Police Accountability in Corpus Christi

Police Accountability in Corpus Christi

CCPD Officer Arrested AGAIN for Assault

UPDATE: The now former CCPD officer was sentenced to 10 years in prison for continuous family violence and other felonies on July 2, 2019.

Corpus Christi Police Department Senior Officer Tommy Cabello was arrested Friday a second time for assault involving a family member.  His previous charge also involved a family member.  One has to wonder whether police accountability exists or where it starts.

Ironically, Cabello got into an altercation with yet another cop, the police chief of Rio Bravo, according to Corpus Christi’s KIII-TV.

The two appear to have a family relationship by marriage.  Cops are statistically more likely to be abusive toward family members, and reporting of such violence may be extremely underreported, so the story isn’t surprising.

In his most recent arrest, Cabello reportedly went uninvited to where Davila was and started the fight. On the surface, those two actions indicate poor judgment and physical aggression, neither of which should be a tolerable trait of police officers. If those personal traits exist in a person off duty, how would they magically be absent on duty?

Police Accountability Cannot be Limited to Avoiding Conviction

Cabello’s arrests highlight a bigger concern throughout the United States.  This blog entry does not call for Cabello’s prosecution, nor does it suggest he is guilty of a crime.  Instead, the discussion is about what should be done going forward outside of courts.

The question becomes not so much whether a particular cop is a criminal, but whether police officers should always be allowed to remain cops, especially after repeated accusations, especially those resulting in criminal charges and domestic violence. This is particularly of concern when considering physical force and trustworthiness.

What Standard of Conduct Crosses the Line?

At what point will a cop be denied any opportunity to continue being a cop? Cops have extraordinary power, including the virtually unchecked choice to use whatever amount and means of force they deem necessary for a given circumstance. Even if actions can be reviewed at a later time, the damage done is not undone by such a review.

Cabello’s previous arrest not only stemmed from a domestic violence charge; it included an allegation he tampered with a home surveillance cameras, presumably because security footage would have been damning to him. Inexplicably, those cases were dismissed.  Media reports were notably silent about why the charges were dropped.  Perhaps they were dismissed specifically because he destroyed the evidence against him. We may never know.

However, if there was enough evidence to arrest and indict an officer for tampering with evidence, one can reasonably surmise it would be prudent not to entrust such a person with police powers.

Criminal Law Cannot be the Police Accountability Standard

Evidence may have been short of a criminal conviction and imprisonment, but the standard in criminal cases is the highest burden of proof at trial, that being evidence of guilt “beyond a reasonable doubt”.  Simply because that standard wasn’t met does not equal “being cleared”, as was reported by KIII-TV in 2010.  Evidence can be very strong and still not be good enough for criminal conviction.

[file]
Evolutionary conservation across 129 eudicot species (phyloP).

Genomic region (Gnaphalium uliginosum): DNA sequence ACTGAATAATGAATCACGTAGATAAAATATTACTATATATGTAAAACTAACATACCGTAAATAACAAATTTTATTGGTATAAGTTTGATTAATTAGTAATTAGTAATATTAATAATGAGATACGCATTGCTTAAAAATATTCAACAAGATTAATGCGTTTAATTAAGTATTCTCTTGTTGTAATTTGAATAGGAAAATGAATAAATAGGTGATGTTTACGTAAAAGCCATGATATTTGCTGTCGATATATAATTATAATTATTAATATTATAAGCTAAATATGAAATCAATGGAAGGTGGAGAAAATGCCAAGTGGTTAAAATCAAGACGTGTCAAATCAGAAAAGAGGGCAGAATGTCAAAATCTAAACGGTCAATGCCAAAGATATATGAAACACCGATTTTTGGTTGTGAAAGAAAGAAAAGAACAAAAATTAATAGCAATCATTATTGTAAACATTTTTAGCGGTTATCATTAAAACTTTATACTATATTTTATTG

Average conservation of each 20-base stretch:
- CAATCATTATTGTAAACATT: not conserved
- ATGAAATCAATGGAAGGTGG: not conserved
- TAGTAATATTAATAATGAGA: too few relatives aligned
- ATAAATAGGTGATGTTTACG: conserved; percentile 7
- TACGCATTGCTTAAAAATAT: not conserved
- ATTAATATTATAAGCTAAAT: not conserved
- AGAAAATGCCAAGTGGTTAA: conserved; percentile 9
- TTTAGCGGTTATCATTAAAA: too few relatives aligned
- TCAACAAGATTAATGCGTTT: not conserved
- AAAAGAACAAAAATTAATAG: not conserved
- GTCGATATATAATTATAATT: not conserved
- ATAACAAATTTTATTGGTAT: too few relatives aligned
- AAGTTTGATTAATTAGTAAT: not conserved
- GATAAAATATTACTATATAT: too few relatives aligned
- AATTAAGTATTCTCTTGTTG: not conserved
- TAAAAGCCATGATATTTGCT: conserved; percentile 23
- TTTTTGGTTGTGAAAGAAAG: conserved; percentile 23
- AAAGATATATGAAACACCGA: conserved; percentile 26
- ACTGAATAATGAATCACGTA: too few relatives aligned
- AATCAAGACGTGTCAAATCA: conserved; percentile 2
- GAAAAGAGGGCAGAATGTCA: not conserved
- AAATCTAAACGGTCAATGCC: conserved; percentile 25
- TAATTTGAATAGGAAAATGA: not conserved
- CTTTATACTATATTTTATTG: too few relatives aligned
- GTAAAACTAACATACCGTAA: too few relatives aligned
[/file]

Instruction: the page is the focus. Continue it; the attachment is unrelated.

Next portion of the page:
Th public deserves to be protected from police who are dangerous.  Even if a criminal prosecution failed, the evidence might be enough to be very certain intolerable misconduct occurred. Civil liability’s burden of proof is merely “more likely than not”. If the civil standard were sought, what would have been the result?

CCPD suspended Cabello three days for his conduct when police responded to the scene in 2010. Clearly, something was wrong because suspensions are relatively unusual in almost every circumstance.  The suspension demonstrates CCPD considered YET ANOTHER incident of poor conduct by Cabello, apart from his criminal charges.

Complaints against officer are difficult to unearth, but it would be interesting to know how many complaints have been made against Cabello. If the number is large, his superiors should be called out for tolerating and encouraging misconduct through their inaction.  If no complaint has ever been filed, is it because Cabello conducts himself as a model officer while on duty?  Who knows?

Going Forward, CCPD Should be Held Accountable, Too

One thing is sure: scrutiny of Cabello’s conduct is warranted, at the very least.  Whatever leash there is for his future conduct should understandably be short, if there is one at all.

CCPD brass and city leaders have an obligation to expect better from police they employ.  If the standards are not already in place, if they are not removing police from the force who should be gone, or if future police misconduct harms someone, all involved are on notice and should be held accountable.

People who are lawfully authorized to use the force of government against people must be held to a higher standard. We cannot tolerate police officers who cannot control their tempers, resort to violence unjustifiably, and are quick to escalate situations. De-escalation should be trained and emphasized at every opportunity.   Physical force, especially deadly force, should be the last resort and only grudgingly used.

Vigilance is required when employing and supervising police.  The public has good reason to pay careful attention to how the most recent incident is handled.

UPDATE: It is with no joy I update this blog.  I’ve been practicing long enough to know allegations can be weak or downright false.  Nonetheless, this is not so much about whether he’s guilty beyond a reasonable doubt so as to be worthy of criminal punishment. It is more about what standards of conduct are acceptable for police.  Mr. Cabello has been indicted for three new charges related to domestic violence in early 2019.